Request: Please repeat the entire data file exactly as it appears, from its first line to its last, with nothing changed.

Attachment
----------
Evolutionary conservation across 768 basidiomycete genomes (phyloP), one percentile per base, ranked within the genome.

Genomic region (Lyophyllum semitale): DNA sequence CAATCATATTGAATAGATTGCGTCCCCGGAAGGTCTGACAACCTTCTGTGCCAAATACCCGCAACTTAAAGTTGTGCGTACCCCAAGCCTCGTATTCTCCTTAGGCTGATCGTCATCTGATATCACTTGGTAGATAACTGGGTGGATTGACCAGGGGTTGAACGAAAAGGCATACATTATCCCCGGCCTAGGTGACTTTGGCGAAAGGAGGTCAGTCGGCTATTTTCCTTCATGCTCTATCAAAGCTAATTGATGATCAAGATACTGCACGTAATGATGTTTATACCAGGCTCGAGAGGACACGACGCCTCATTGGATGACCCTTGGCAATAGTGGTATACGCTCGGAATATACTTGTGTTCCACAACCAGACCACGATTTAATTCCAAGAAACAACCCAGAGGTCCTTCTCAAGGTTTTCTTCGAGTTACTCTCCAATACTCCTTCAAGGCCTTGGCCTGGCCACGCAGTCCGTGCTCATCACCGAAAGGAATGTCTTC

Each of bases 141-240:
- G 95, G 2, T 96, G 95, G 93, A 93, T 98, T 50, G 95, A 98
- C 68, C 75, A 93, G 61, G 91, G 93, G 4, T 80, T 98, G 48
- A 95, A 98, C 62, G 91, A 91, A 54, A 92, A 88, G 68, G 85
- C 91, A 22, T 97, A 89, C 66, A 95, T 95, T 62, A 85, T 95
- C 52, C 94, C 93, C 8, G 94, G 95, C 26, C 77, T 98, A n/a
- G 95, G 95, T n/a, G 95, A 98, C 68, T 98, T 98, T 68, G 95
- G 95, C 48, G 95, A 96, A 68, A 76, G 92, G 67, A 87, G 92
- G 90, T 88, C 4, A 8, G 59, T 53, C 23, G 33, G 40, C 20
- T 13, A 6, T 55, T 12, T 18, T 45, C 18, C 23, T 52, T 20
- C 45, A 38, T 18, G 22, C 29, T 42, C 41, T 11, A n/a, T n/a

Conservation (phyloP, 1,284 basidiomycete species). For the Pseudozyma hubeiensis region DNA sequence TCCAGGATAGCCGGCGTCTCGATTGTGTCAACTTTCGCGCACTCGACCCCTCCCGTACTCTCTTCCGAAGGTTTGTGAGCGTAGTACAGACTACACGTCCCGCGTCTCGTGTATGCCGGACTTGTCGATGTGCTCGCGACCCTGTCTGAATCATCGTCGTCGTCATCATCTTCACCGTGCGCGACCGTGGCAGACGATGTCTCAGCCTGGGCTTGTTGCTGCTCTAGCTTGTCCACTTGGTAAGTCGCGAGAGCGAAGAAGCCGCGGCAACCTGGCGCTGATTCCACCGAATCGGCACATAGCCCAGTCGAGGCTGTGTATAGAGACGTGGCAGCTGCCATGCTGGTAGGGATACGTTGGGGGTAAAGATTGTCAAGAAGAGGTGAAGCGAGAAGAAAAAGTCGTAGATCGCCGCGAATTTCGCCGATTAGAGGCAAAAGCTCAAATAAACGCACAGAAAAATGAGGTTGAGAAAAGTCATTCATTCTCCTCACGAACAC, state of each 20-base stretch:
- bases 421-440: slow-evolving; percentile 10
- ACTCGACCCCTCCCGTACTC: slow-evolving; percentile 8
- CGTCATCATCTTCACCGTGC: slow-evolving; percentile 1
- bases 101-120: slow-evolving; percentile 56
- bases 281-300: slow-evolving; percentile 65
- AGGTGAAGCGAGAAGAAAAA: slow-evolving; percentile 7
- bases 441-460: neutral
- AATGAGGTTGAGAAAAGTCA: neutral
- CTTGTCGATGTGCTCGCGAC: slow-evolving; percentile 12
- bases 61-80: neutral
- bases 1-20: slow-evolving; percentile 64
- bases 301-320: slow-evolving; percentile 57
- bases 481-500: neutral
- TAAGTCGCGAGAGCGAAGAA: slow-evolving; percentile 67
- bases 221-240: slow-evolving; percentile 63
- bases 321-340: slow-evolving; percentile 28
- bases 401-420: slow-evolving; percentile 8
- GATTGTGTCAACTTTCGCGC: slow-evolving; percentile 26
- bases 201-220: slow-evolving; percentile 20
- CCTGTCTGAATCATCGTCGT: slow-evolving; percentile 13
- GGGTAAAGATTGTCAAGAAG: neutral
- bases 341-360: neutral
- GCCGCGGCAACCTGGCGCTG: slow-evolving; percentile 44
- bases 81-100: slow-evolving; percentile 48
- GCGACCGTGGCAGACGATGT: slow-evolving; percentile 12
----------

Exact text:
Evolutionary conservation across 768 basidiomycete genomes (phyloP), one percentile per base, ranked within the genome.

Genomic region (Lyophyllum semitale): DNA sequence CAATCATATTGAATAGATTGCGTCCCCGGAAGGTCTGACAACCTTCTGTGCCAAATACCCGCAACTTAAAGTTGTGCGTACCCCAAGCCTCGTATTCTCCTTAGGCTGATCGTCATCTGATATCACTTGGTAGATAACTGGGTGGATTGACCAGGGGTTGAACGAAAAGGCATACATTATCCCCGGCCTAGGTGACTTTGGCGAAAGGAGGTCAGTCGGCTATTTTCCTTCATGCTCTATCAAAGCTAATTGATGATCAAGATACTGCACGTAATGATGTTTATACCAGGCTCGAGAGGACACGACGCCTCATTGGATGACCCTTGGCAATAGTGGTATACGCTCGGAATATACTTGTGTTCCACAACCAGACCACGATTTAATTCCAAGAAACAACCCAGAGGTCCTTCTCAAGGTTTTCTTCGAGTTACTCTCCAATACTCCTTCAAGGCCTTGGCCTGGCCACGCAGTCCGTGCTCATCACCGAAAGGAATGTCTTC

Each of bases 141-240:
- G 95, G 2, T 96, G 95, G 93, A 93, T 98, T 50, G 95, A 98
- C 68, C 75, A 93, G 61, G 91, G 93, G 4, T 80, T 98, G 48
- A 95, A 98, C 62, G 91, A 91, A 54, A 92, A 88, G 68, G 85
- C 91, A 22, T 97, A 89, C 66, A 95, T 95, T 62, A 85, T 95
- C 52, C 94, C 93, C 8, G 94, G 95, C 26, C 77, T 98, A n/a
- G 95, G 95, T n/a, G 95, A 98, C 68, T 98, T 98, T 68, G 95
- G 95, C 48, G 95, A 96, A 68, A 76, G 92, G 67, A 87, G 92
- G 90, T 88, C 4, A 8, G 59, T 53, C 23, G 33, G 40, C 20
- T 13, A 6, T 55, T 12, T 18, T 45, C 18, C 23, T 52, T 20
- C 45, A 38, T 18, G 22, C 29, T 42, C 41, T 11, A n/a, T n/a

Conservation (phyloP, 1,284 basidiomycete species). For the Pseudozyma hubeiensis region DNA sequence TCCAGGATAGCCGGCGTCTCGATTGTGTCAACTTTCGCGCACTCGACCCCTCCCGTACTCTCTTCCGAAGGTTTGTGAGCGTAGTACAGACTACACGTCCCGCGTCTCGTGTATGCCGGACTTGTCGATGTGCTCGCGACCCTGTCTGAATCATCGTCGTCGTCATCATCTTCACCGTGCGCGACCGTGGCAGACGATGTCTCAGCCTGGGCTTGTTGCTGCTCTAGCTTGTCCACTTGGTAAGTCGCGAGAGCGAAGAAGCCGCGGCAACCTGGCGCTGATTCCACCGAATCGGCACATAGCCCAGTCGAGGCTGTGTATAGAGACGTGGCAGCTGCCATGCTGGTAGGGATACGTTGGGGGTAAAGATTGTCAAGAAGAGGTGAAGCGAGAAGAAAAAGTCGTAGATCGCCGCGAATTTCGCCGATTAGAGGCAAAAGCTCAAATAAACGCACAGAAAAATGAGGTTGAGAAAAGTCATTCATTCTCCTCACGAACAC, state of each 20-base stretch:
- bases 421-440: slow-evolving; percentile 10
- ACTCGACCCCTCCCGTACTC: slow-evolving; percentile 8
- CGTCATCATCTTCACCGTGC: slow-evolving; percentile 1
- bases 101-120: slow-evolving; percentile 56
- bases 281-300: slow-evolving; percentile 65
- AGGTGAAGCGAGAAGAAAAA: slow-evolving; percentile 7
- bases 441-460: neutral
- AATGAGGTTGAGAAAAGTCA: neutral
- CTTGTCGATGTGCTCGCGAC: slow-evolving; percentile 12
- bases 61-80: neutral
- bases 1-20: slow-evolving; percentile 64
- bases 301-320: slow-evolving; percentile 57
- bases 481-500: neutral
- TAAGTCGCGAGAGCGAAGAA: slow-evolving; percentile 67
- bases 221-240: slow-evolving; percentile 63
- bases 321-340: slow-evolving; percentile 28
- bases 401-420: slow-evolving; percentile 8
- GATTGTGTCAACTTTCGCGC: slow-evolving; percentile 26
- bases 201-220: slow-evolving; percentile 20
- CCTGTCTGAATCATCGTCGT: slow-evolving; percentile 13
- GGGTAAAGATTGTCAAGAAG: neutral
- bases 341-360: neutral
- GCCGCGGCAACCTGGCGCTG: slow-evolving; percentile 44
- bases 81-100: slow-evolving; percentile 48
- GCGACCGTGGCAGACGATGT: slow-evolving; percentile 12